Poison-Ivy, Poison-Oak, Poison-Sumac

( lat. Toxicodendron )

Kingdom: Plantae
Order: Sapindales
Family: Anacardiaceae
Genus: Toxicodendron

Plant Allergy Overview



Pollen Season

Spring Summer





Allergy Information

Oleoresin, the allergen, causes a severe, delayed hypersensitivity or contact dermatitis 24 to 48 hours after contact with the plant. Aerial pollen has not been reported to cause pollinosis.

Genus Details

These poisonous plants, members of the cashew family, consist of woody vines and coarse shrubs that arise from extensive underground stems or rhizomes. Poison ivy, native to the eastern U.S., is found commonly along roads, growing on trees and walls. The woody vines have alternate, trifoliate leaves (hence the common cautionary saying: "if 3 leaves, let it be") with a smooth (glossy) surface with few or no lobes/dentatation, aerial roots, and white berries. Another species, poison oak, native chiefly to the south eastern U.S., has trifoliate leaves with each leaflet having 3-7 lobes. This plant often grows 2-6 feet tall. The species poison sumac, native to the eastern U.S., is a shrub that can grow to 21 feet tall with leaves that have 7-13 leaflets and light, yellow-gray berries in the autumn. These poisonous plants flower in spring and sometimes again in late summer to early autumn.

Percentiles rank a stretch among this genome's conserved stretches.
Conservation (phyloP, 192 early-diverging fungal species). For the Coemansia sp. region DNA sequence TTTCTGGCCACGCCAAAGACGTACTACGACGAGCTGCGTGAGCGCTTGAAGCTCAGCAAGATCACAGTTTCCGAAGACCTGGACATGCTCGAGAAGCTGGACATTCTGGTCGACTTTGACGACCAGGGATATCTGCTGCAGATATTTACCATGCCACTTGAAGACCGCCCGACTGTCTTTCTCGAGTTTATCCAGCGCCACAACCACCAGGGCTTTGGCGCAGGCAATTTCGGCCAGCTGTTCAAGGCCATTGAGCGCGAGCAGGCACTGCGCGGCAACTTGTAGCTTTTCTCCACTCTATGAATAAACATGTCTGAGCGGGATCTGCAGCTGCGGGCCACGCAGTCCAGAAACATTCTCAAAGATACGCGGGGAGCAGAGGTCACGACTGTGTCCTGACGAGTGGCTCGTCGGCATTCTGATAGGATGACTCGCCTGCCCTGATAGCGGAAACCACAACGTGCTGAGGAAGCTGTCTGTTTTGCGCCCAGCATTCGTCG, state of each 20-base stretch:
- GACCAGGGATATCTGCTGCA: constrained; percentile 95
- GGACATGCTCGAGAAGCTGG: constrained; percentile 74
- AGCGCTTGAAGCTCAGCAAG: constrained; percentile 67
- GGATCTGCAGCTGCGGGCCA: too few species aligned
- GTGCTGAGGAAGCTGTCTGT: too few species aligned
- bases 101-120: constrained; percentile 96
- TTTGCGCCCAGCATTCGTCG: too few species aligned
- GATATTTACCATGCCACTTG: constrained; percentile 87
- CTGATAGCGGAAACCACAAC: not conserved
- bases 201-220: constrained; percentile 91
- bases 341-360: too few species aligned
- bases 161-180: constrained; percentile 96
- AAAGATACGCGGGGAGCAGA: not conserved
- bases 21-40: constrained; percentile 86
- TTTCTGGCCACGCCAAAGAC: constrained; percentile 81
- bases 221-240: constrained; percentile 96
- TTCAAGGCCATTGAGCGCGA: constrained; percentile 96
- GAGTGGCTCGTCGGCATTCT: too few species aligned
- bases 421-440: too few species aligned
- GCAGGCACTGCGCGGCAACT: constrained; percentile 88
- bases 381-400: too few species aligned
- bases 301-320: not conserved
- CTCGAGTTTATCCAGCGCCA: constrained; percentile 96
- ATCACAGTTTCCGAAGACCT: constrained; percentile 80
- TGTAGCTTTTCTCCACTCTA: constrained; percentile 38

Pollen Description

Grains are prolate to spheroidal; the amb triangular with convex sides and 3-colporate or occasionally brevicolpate to porate. The colpi are typically long and narrow and the sexine is often striate.

Pollen grains are generally 25-30 micrometers.

Genus Distribution

The shaded areas on the map indicates where the genus has been observed in the United States.

- Native, observed in a county 
- Introduced, observed in a county 
- Rarely observed

Species in Poison-Ivy, Poison-Oak, Poison-Sumac Genus

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